Re: [RFC 13/13] USB: Disable hub-initiated LPM for comms devices.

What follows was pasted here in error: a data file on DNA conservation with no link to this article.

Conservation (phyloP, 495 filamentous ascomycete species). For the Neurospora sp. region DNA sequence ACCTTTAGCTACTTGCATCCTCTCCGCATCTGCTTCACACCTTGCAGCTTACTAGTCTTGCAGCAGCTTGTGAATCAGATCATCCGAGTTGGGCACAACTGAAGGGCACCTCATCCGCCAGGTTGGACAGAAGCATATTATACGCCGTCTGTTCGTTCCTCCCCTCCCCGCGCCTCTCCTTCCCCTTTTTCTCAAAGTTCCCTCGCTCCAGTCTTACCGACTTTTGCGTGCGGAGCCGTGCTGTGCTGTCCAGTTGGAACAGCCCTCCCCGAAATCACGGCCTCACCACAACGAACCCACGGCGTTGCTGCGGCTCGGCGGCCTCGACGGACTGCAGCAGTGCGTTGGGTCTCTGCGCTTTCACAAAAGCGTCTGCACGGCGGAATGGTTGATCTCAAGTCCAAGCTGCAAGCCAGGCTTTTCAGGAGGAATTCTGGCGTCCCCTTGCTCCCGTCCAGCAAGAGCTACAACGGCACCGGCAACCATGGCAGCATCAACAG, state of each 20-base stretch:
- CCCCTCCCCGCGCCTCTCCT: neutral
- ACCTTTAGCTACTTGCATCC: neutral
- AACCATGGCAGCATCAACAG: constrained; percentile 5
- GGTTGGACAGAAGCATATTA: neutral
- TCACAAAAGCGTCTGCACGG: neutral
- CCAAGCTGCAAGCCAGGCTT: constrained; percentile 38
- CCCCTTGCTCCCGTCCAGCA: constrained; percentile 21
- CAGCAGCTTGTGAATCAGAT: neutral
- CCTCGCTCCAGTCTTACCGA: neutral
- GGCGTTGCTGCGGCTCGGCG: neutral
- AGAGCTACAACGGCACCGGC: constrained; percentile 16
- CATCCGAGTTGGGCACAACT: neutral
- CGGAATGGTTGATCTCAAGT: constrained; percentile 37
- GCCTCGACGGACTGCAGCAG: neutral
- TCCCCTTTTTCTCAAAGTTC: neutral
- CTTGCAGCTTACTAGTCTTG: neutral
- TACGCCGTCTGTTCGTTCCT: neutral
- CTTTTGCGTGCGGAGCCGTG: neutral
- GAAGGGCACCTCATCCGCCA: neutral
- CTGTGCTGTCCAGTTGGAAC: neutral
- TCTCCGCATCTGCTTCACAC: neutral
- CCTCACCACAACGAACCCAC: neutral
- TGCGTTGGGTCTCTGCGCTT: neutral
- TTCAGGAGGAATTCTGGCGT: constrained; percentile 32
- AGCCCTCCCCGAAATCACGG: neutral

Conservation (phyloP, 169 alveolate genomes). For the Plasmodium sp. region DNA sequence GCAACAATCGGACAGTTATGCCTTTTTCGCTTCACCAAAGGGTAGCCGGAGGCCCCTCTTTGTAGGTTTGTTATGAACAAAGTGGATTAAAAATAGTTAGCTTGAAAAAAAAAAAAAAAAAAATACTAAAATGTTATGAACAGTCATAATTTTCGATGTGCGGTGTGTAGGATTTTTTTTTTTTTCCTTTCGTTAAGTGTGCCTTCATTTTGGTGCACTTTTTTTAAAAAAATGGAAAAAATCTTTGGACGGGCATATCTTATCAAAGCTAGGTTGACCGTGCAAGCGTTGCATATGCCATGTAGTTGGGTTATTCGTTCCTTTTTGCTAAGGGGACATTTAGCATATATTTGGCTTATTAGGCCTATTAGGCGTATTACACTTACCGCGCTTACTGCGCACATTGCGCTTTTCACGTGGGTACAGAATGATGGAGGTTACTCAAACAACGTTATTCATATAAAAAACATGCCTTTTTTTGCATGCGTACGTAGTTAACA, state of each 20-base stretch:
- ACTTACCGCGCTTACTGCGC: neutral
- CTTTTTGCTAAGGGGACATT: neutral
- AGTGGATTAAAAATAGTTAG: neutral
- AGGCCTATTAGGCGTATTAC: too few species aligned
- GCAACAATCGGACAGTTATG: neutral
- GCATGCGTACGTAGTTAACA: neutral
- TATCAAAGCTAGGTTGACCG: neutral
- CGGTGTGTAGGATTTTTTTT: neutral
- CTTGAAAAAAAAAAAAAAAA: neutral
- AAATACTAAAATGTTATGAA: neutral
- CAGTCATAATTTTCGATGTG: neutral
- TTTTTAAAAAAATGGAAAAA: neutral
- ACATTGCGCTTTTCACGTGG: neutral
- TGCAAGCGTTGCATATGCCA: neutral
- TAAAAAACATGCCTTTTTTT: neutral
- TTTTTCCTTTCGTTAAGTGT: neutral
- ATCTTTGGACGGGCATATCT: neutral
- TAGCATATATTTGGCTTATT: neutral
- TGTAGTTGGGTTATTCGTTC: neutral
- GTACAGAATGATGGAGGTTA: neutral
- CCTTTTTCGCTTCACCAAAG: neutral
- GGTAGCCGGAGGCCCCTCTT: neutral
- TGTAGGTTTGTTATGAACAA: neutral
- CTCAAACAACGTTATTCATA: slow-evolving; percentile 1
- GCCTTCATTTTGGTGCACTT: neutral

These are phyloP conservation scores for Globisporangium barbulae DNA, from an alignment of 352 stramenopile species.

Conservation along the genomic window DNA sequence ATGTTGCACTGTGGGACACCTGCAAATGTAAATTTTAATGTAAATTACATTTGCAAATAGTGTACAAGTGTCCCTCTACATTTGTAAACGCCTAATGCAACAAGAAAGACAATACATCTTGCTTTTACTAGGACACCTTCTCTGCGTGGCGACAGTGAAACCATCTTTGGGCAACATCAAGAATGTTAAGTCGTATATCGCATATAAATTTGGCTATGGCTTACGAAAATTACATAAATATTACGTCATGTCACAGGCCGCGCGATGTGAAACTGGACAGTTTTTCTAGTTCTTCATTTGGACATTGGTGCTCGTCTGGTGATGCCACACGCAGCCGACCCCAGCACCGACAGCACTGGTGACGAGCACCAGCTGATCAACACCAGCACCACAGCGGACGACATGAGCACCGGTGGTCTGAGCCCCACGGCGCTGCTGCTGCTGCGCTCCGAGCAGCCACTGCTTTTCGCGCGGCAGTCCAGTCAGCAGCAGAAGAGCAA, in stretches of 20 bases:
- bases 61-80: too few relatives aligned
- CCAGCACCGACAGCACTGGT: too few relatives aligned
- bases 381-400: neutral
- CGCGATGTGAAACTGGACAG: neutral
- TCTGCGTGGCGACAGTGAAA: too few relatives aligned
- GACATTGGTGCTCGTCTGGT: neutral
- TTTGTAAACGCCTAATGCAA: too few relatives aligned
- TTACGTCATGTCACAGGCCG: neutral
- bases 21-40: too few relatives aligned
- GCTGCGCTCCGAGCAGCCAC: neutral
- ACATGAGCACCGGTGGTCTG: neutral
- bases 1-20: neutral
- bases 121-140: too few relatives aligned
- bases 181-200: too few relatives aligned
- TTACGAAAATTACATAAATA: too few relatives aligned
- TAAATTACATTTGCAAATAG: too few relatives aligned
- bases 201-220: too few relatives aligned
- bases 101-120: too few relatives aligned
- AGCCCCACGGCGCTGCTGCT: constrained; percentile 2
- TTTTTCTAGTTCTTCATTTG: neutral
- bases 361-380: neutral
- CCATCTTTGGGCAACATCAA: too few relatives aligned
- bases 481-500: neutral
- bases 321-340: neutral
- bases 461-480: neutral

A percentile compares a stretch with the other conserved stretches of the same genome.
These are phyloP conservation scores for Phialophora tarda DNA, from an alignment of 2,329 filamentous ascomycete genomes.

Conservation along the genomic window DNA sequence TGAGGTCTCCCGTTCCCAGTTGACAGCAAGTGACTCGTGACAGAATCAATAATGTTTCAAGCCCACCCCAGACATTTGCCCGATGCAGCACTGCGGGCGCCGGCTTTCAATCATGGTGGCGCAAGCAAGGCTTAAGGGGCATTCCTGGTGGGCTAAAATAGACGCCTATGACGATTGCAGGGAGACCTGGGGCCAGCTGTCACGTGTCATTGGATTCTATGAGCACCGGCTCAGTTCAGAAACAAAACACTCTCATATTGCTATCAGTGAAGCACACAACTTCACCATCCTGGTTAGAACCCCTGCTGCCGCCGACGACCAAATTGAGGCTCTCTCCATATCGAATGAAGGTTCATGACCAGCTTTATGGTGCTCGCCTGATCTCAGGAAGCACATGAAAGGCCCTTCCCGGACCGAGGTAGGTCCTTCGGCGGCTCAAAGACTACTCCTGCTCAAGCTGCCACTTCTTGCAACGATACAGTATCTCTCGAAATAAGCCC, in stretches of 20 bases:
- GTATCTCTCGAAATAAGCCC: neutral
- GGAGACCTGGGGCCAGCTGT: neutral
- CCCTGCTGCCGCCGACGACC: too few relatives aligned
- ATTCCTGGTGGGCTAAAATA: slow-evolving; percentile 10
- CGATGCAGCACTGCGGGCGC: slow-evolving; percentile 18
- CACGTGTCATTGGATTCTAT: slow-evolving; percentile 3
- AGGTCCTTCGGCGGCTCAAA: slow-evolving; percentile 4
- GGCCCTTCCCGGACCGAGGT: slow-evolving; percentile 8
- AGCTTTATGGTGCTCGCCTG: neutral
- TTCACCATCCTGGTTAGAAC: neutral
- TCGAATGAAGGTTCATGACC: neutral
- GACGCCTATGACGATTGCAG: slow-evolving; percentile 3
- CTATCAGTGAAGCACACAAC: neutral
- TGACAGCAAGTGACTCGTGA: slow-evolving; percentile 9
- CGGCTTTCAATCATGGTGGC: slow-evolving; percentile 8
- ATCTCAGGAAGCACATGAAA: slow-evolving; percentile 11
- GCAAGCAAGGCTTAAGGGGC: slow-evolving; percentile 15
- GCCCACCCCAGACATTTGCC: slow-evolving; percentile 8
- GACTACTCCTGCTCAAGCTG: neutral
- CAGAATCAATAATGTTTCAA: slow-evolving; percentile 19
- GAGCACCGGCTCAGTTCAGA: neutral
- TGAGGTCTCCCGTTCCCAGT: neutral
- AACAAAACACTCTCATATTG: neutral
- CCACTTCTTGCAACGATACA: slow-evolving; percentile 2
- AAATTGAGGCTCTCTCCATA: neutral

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On Wed, May 16, 2012 at 09:52:20PM -0700, Sarah Sharp wrote: > On Wed, May 16, 2012 at 04:20:19PM -0700, Greg Kroah-Hartman wrote: > > On Wed, May 16, 2012 at 03:45:28PM -0700, Sarah Sharp wrote: > > > [Resending with a smaller Cc list] > > > > > > Hub-initiated LPM is not good for USB communications devices. Comms > > > devices should be able to tell when their link can go into a lower power > > > state, because they know when an incoming transmission is finished. > > > Ideally, these devices would slam their links into a lower power state, > > > using the device-initiated LPM, after finishing the last packet of their > > > data transfer. > > > > > > If we enable the idle timeouts for the parent hubs to enable > > > hub-initiated LPM, we will get a lot of useless LPM packets on the bus > > > as the devices reject LPM transitions when they're in the middle of > > > receiving data. Worse, some devices might blindly accept the > > > hub-initiated LPM and power down their radios while they're in the > > > middle of receiving a transmission. > > > > > > The Intel Windows folks are disabling hub-initiated LPM for all USB > > > communications devices under a xHCI USB 3.0 host. In order to keep > > > the Linux behavior as close as possible to Windows, we need to do the > > > same in Linux. > > > > How is the USB core on Windows determining that LPM should be turned off > > for these devices? Surely they aren't modifying each individual driver > > like this is, right? Any way we also can do this in the core? > > No, I don't think they're modifying individual drivers. Maybe they > placed a shim/filter driver below other drivers? They can do this in their driver by just watching the device class type. > Basically, I don't know the exact details of what the Windows folks are > doing. The recommendation from the Intel Windows team was simply to > turn hub-initiated LPM off for "all communications devices". Perhaps > the Windows USB core is looking for specific USB class codes? Or maybe > it has some older API that lets the core know it's a communications > device? > > I'm not really sure we can do it in the USB core with out basically > duplicating all the class/PID/VID matching in the communications driver. > I think just adding a flag might be the best way. I'm open to > suggestions though. You can detect something as "simple" as a class type, which I bet is all that Windows is going to be able to do as well. > > Or, turn it around the other way, and only enable it if we know it's > > safe to do so, in each driver, but I guess that would be even messier. > > Yeah, I think it would be messier. Ok, this is probably the best solution for us as well, sorry for the noise. greg k-h -- To unsubscribe from this list: send the line "unsubscribe linux-usb" in the body of a message to majordomo@xxxxxxxxxxxxxxx More majordomo info at http://vger.kernel.org/majordomo-info.html
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